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A bright pink flower with broad, fuzzy green leaves.
Information icon Vernonia proctorii. Photo by Omar Monsegur, USFWS.

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  • A beach covered in sea turtle eggs and other debris washed ashore from Hurricane Dorian
    Information icon Debris and sea turtle eggs washed up by Hurricane Dorian at Archie Carr NWR. Photo by Erin Seney, UCF Marine Turtle Research Group.

    Dorian report: Sea-turtle nest losses could have been worse

    September 19, 2019 | 5 minute read

    Hurricane Dorian obliterated hundreds of sea-turtle nests at National Wildlife Refuges as it clawed north along the Atlantic coast earlier this month, officials with the U.S. Fish and Wildlife Service (Service) said. But it could have been much worse. The storm, wildlife refuge staff noted, had dissipated as it neared the fragile, sandy shores where turtles lay eggs. It obliterated some nests, but left others intact. Eroded sand dunes and a lost sea turtle egg at Archie Carr National Wildlife Refuge.  Learn more...

  • Bright yellow flowers, not unlike a dandilion, extend from a chunky central stem
    Information icon St. Croix agave. Photo by Caroline Pott, East End Marine Park.

    Saving rare plants in the U.S. Virgin Islands

    August 14, 2019 | 3 minute read

    Like many other islands in the Caribbean, the history of St. Croix in the U.S. Virgin Islands is inextricably bound up with the planting and harvesting of sugarcane. Decades of land clearing for sugar, as well as cotton and livestock, denuded the U.S. Virgin Islands of more than 90 percent of their native vegetation. Tropical lily-thorn. Photo by James Yrigoyen, USFWS. St. Croix agave (also called Egger’s century plant) and tropical lily-thorn are but two of the many plants that once flourished in the subtropical dry forests of St.  Learn more...

  • A hillside with debris and trees snapped in half like twigs.
    Information icon A portion of Jose Roig’s coffee plantation immediately after Hurricane Maria struck. Photo by USFWS.

    Aid in the shade

    August 9, 2018 | 4 minute read

    In September 2017, Puerto Rico was already reeling from Hurricane Irma, which had doused it with torrential rains and caused widespread damage. Then, two weeks later, Hurricane Maria roared through, killing hundreds of residents, wiping out buildings, entire landscapes of vegetation, and practically the entire electrical grid. It was the worst natural disaster on record for the U.S. commonwealth island, which is still recovering from the Category 4 storm.  Learn more...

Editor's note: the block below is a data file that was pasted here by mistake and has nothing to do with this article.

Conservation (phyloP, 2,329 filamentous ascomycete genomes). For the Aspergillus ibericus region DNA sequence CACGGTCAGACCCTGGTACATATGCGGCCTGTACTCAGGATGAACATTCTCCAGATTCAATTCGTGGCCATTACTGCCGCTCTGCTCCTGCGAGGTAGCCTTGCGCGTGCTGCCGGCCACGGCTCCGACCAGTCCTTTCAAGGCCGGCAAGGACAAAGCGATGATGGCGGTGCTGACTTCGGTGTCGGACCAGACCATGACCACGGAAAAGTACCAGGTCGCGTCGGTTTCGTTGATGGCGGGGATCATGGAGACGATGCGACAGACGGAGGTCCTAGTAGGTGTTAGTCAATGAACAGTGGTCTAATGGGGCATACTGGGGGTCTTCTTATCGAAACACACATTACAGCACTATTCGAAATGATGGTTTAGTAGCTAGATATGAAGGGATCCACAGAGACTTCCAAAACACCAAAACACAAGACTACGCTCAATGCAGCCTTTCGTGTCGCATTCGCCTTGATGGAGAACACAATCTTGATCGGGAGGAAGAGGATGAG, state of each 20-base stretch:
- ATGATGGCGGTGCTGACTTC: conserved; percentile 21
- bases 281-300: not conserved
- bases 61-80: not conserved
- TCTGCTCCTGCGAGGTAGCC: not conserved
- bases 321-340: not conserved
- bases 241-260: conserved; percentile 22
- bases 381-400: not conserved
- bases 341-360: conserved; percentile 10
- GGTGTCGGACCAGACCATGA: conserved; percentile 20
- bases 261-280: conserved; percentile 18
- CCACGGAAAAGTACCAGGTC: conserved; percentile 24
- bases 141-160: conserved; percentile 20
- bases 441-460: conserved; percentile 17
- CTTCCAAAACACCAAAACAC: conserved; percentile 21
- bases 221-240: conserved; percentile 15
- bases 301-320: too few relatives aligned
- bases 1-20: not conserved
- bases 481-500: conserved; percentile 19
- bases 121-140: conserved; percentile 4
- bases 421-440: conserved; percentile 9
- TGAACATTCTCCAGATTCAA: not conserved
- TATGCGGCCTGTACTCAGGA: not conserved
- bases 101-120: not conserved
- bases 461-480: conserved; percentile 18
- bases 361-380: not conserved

• Flags blow in the breeze at the peak of a small mountain.
    The wind catches flags at a resort outside San Juan, Puerto Rico. Photo by Mark Davis, USFWS.

    A plea, and an answer

    October 19, 2017 | 5 minute read

    Hurricane Maria had hardly passed over the small island of Vieques, which is about 10 miles east of Puerto Rico. The land, normally in the full green of early fall, was brown, trees stripped of leaves. The town of Vieques was dark, the houses in the hills just as dark.  Learn more...

  • Three green parrots standing on a perch in a cage.
    Jafet Velez, a Service biologist, checks in on Puerto Rican parrots in their aviary home. Despite damage from Hurricane Maria, “We are confident we will have an awesome 2018 breeding season,” he says. Photo by Mark Davis, USFWS.

    Soaring past danger

    October 17, 2017 | 6 minute read

    El Yunque National Forest, Puerto Rico – They’re old, parenthood behind them, but that hardly means the two senior citizens serve no purpose. They like to talk. Others, sometimes, show up to listen. People here call them Egida, literally, a “house for the elderly.” The Spanish-to-English translation describing their function is not precise, but it’s close enough. The Puerto Rican parrots sit in a cage and call to their wild peers.  Learn more...

  • A man wearing a hard hat and protective gear yeilds an axe.
    Information icon Martin Ramos of Vieques National Wildlife Refuge in Puerto Rico lends a hand at the West Mims fire. Photo by Mark Davis, USFWS.

    Puerto Ricans bring fight to fire

    May 2, 2017 | 3 minute read

    Folkston, Georgia – Martin Ramos will always remember that call: “Report to the Okefenokee”. That was six years ago, when a fire rose to life in the middle of the Okefenokee National Wildlife Refuge and steadily grew. By the time the 2011 Honey Prairie fire had been extinguished, it had burned more than 300,000 acres. It also sparked an interest in Ramos, a U.S. Fish and Wildlife Service (Service) fire officer assigned to the Service’s Vieques NWR in Puerto Rico.  Learn more...

  • A large limestone island emerges from the sea covered in green vegetation.
    Monito Island is an uninhabited and mostly inaccessible island of only about 36 acres. It lies west of Puerto Rico and was designated a U.S. National Natural Landmark in 1975. Photo by USFWS.

    Tiny Monito gecko is thriving and proposed for removal from endangered species list

    April 10, 2017 | 3 minute read

    The Monito gecko is a resilient little critter. Living only on one small chunk of rock in the Caribbean Sea, the lizard has become so abundant that the U.S. Fish and Wildlife Service (Service) is set to make a decision later this year about its listing status under the Endangered Species Act.  Learn more...

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